When working with Composites, it’s important to follow some safety protocols. Before starting any project, knowing the chemicals that are being used is of utmost importance. Especially with any new process, access and read all safety data sheets associated with any material being used.
Beyond the chemical elements used in composite work, there are a number of other potential hazards. This paper will cover the most common dangers when working with composites and insure that you’re safe and healthy at the end of your project.
Plycut and Layup hazards mainly occur from cutting fabrics or during resin application processes. Keeping a clean working environment adds to any safety regime for fabrication of composites. Remove any unneeded tools or clutter before fabric is ever pulled from the bag. During fabric plycut it is important to keep a careful watch of hands and eyes. Whether using scissors, a razor blade, or ply cutting machine, there is always a chance of injury and proper care must be taken. For plycut, cut resistant gloves are recommended for processes in which an open blade will be used for cutting fabric or prepreg. Finding a type that fits snuggly but allows for flexibility will aid in a comfortable & safe process. Special attention to proper eye care during plycut and layup is of utmost importance. One can overcome a slight cut very easily, but eyes are sensitive and do not heal quickly. Eye safety in composite fabrication is relatively easy. Always wear eye protection. Avoid rubbing any chemicals in or around eyes or skin.
During layup, Epoxy resins have been known to cause skin irritation or rashes in instances. Sensitization affects skin differently with everyone. Some never notice any irritation while others have broken out in an allergic reaction to resins. For this, disposable sleeves and nitrile gloves are made for layup purposes for skin protection. Gloves also keep FOD and other chemicals from encountering the layup process. Some epoxy hardeners are labeled as corrosive, always reference the product’s SDS before starting any project. Disposable body suites are available for any job large or small, if needed.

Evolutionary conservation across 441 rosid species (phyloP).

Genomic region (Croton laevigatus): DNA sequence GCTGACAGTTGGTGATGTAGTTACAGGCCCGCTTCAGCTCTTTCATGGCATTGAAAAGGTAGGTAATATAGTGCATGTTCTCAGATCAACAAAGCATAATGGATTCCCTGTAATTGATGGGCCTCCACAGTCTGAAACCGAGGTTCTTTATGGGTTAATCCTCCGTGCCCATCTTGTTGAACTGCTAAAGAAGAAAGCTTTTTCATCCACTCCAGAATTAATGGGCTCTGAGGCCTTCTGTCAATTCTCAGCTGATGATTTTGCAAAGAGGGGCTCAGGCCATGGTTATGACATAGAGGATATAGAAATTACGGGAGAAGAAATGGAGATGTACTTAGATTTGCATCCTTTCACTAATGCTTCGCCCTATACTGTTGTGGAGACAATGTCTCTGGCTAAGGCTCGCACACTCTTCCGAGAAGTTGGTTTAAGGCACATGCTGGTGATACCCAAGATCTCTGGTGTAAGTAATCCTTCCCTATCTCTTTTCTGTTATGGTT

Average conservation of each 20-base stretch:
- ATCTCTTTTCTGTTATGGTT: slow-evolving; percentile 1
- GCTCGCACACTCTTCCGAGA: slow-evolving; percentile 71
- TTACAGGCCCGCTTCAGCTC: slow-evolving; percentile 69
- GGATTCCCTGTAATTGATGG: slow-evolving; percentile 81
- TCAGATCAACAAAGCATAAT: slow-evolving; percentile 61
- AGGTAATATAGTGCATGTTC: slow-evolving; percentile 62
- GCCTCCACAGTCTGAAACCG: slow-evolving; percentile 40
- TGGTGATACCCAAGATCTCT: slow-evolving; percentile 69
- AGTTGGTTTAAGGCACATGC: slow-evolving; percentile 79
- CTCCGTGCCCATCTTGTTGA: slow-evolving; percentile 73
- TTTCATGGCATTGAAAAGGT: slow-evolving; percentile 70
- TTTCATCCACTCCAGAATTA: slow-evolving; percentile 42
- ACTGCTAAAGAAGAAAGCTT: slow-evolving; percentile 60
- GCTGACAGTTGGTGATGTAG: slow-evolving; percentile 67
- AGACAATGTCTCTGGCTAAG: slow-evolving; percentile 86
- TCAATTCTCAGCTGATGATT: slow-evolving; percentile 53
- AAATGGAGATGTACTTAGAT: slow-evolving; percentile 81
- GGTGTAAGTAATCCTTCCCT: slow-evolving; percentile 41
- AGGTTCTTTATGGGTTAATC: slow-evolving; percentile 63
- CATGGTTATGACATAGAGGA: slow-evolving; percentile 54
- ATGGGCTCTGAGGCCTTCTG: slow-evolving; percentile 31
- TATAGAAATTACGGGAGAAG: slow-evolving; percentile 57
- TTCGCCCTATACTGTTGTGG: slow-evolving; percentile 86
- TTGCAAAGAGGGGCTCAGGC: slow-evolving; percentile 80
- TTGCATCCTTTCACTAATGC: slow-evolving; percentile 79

Polyester resins do not carry a significant health threat in layup processes. Polyurethane resins, though not as commonly used, do pose a raspatory threat if sensitive. Proper use of a half faced raspatory mask should mitigate any posing issues.
Layup safety concerns can also be created with use of MEKP. (Methyl Ethyl Ketone Peroxide) While it is not a flammable liquid, it will still burn. It is an organic peroxide, and if ignited it is difficult to extinguish. Proper storage practices are to keep MEKP in a cool area, away from flammable liquids.
If working with heavier tools not anchored to the ground, movement or dropping of tools is a possible occurrence. Dependent on the situation, steel toed shoes should be worn when heavier tooling or motion of heavier layup objects are moving to keep feet from being crushed or broken. Lifts may also be used to aid in moving heavier tools and mitigate other ergonomic issues.
Demold and Mold Prep safety are much like that of plycut and layup precautions. Keeping working areas clean, using cut resistant gloves, and wearing proper eye protection are all needed for demold or stripping of cured laminates. During demold processes, it is not the scissors or blade surfaces that could necessarily cause possible damage to fingers or skin. A cured laminate, whether fiberglass, Kevlar, or carbon fiber is SHARP along laminate edges. Thinner parts of the laminate’s corners and cut ply edges all pose a risk of slicing through skin and flesh. In cases much worse than a simple papercut. Fabrication with chopped strand mat fiberglass also poses a risk as the fibers do not always carry uniformity. If are possibilities of the fiberglass fibers to be sticking straight up, out of the laminate. If skin is not protected it can go through skin with little to no force. Always wear proper eye protection as chips and resin bleed out can be common and pieces can fly into eyes.
Once the part is stripped or demolded, “de-flashing” the part as soon as possible is good practice. Using a right-angle sander and ~220 grit sandpaper, sand away any sharp edges on the composite laminate. This will make handling of the composite laminate much easier in the future.
Personal safety is of utmost importance in any process; however, part safety of a cured laminate is carries economic impacts as some composite parts can be highly fragile. Dropping some parts from only 3’ have been known to scrap laminates. In addition, Murphy’s law states that if it can happen, it will happen. Gravity tends to aid in dropping objects or chemicals onto laminates. Wrapping parts completely or around edges with bubble wrap will mitigate chances of damage. Best practice is keeping parts wrapped in bubble wrap when not in use, while being transported or being stored. Additional options include application of a “pool noodle” or polyethylene foam noodles around part edges.